Viewpoint: Ban Ki-moon, Former Secretary-General, UN
The entire 2030 Agenda for Sustainable Development is centred on respect for human rights. It aims to ensure that no one is left behind by reaching out to the most vulnerable and marginalised first. Sustainable Development Goal 16, on promoting peaceful and inclusive societies, provides the clearest example of this approach. Goal 10 on reducing inequalities, Goal 5 on gender and several other goals focus on inclusivity in education and economic growth. These are all testimony to the mutually reinforcing links between sustainable development and peace. In the same way that Sri Lankans called for more accountable government, people the world over have called for good governance and the rule of law, inclusivity and equality, justice and human rights through the 2030 Agenda for Sustainable Development. They asked for transparency and accountability in how governments plan and deliver development and ensure security.
In Sri Lanka, the world’s work for human rights faced one of its most difficult tests. The decades-long civil war saw terrible violence, terrorism, the use of human shields and other grievous violations of human rights and humanitarian law. In the conflict’s decisive final stages, tens of thousands of civilians perished. The war was ended – an unquestionable good for Sri Lanka, the region and the world. But we also know that even in its ending, the price was high.
Sri Lankans are deeply engaged in a process of reckoning and reconciliation. The UN has also engaged in self-scrutiny. Reports by expert, independent panels that I appointed found serious systemic problems on the part of member states and secretariat alike. It seemed clear that the fog of war had obscured the centrality of human rights.
Sri Lanka has taught us many important lessons. Building on these, the UN has taken wide-ranging steps to strengthen our focus on human rights, particularly during times of political and humanitarian crisis. In particular, I launched the Human Rights up Front initiative, which aims to focus early attention on violations before they escalate to a point of no return. This work often faces opposition, from repressive governments to individual hatreds. But we are determined to ensure that human rights are where they belong: at the centre of our decision-making. I again commend Sri Lankans for examining the difficult period you have now begun to leave behind. I am sure those efforts will continue to generate important lessons for the international community that can save many lives in many places.
The watchwords for the path you have chosen are inclusivity, transparency and accountability. All sectors of society must be involved in planning for peace and sustainable development, and the results must benefit all. Young men and women have the energy and the motivation to break down barriers, reach across cultural divides and lead peace-building efforts.
Women must also take their rightful place and must be involved in plans for peace, reconciliation and sustainable development as community representatives, as project managers and as partners in consultation. There must be robust participation mechanisms to secure the broadest possible ownership of the post-conflict reconciliation and sustainable development agendas. There is a place for representatives of people who have suffered human rights abuses, as well as international actors. I call on international partners to come forward with coordinated support for the framework the government has put in place. I call on parliament to be an active partner, providing initiatives as well as checks and balances. I invite the private sector to invest its energy and resources. I applaud the courageous and vibrant civil society of Sri Lanka and count on you to bring forward your brightest ideas, as well as constructive criticism when it is due. I salute the women and young people of Sri Lanka and look forward to your contributions in taking this country forward on the new path of peace and reconciliation. The UN is here to support you every step of the way.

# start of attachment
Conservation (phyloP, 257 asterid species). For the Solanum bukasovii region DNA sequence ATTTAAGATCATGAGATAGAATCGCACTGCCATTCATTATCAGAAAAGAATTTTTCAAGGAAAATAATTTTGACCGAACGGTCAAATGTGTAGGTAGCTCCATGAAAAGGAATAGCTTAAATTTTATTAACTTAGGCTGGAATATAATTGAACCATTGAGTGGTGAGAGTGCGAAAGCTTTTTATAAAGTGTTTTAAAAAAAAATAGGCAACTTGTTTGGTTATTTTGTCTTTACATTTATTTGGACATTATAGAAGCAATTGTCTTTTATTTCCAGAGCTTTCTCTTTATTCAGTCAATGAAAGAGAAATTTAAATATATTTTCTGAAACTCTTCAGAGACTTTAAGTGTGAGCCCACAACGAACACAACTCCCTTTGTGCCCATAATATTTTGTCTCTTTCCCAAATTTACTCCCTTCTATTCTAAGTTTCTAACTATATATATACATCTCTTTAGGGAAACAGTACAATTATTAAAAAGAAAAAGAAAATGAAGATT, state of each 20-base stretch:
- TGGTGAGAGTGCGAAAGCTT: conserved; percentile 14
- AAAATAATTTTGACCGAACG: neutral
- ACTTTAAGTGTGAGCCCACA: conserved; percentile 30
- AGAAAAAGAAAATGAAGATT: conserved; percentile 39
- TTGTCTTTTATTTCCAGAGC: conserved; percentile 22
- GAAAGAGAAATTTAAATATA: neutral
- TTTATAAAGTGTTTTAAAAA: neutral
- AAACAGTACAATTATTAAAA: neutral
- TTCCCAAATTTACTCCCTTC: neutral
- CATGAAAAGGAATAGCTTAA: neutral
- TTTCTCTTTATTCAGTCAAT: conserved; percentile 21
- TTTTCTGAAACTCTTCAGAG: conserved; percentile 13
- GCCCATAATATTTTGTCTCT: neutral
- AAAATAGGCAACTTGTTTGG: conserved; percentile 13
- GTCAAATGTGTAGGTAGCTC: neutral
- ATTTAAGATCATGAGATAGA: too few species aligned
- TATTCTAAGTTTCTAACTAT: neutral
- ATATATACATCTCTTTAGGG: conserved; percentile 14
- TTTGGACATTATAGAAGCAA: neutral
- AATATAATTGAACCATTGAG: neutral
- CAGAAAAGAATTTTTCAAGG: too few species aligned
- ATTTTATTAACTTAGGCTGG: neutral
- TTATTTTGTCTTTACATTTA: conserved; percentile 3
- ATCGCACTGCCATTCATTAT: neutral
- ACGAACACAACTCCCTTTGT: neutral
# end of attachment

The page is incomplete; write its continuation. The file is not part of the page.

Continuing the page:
Read More from OBG
In Financial Services
Greenlighting bonds: Markets around the globe are increasingly issuing green and social bonds in an effort to support sustainable growth
Alongside significant political efforts to speed up the energy transition, 2021 was a record-breaking year for green finance, as governments, international institutions and lenders alike sought to support the shift towards renewables. This mirrored developments in generation: new renewable energy capacity reached an all-time high of 290 GW in 2021. Meanwhile, the issuance of green bonds – financial instruments that fund environmentally sustainable projects – was expected to hit a new record …
Prosperity and cooperation: Crown Prince Sheikh Mishal Al Ahmad Al Jaber Al Sabah, on the future of domestic development and international collaboration
Viewpoint: Crown Prince Sheikh Mishal Al Ahmad Al Jaber Al Sabah As the representative of the Emir Sheikh Nawaf Al Ahmad Al Jaber Al Sabah, I restate Kuwait’s continuing commitment to regional and international environmental resolutions and initiatives. The Middle East Green Initiative Summit, held in Sharm El Sheikh, Egypt in late 2022, gave Kuwait an opportunity to reaffirm the New Kuwait 2035 vision as a core pillar for economic development while accomplishing our goals for envi…
“High-Level Discussions are Under Way to Identify How We Can Restructure Funding For Health Care Services”
Popular Sectors in Sri Lanka
Popular Countries in Financial Services
- Egypt Financial Services
- Gabon Financial Services
- Ghana Financial Services
- Myanmar Financial Services
- Papua New Guinea Financial Services
- The Philippines Financial Services
Recent Reports in Sri Lanka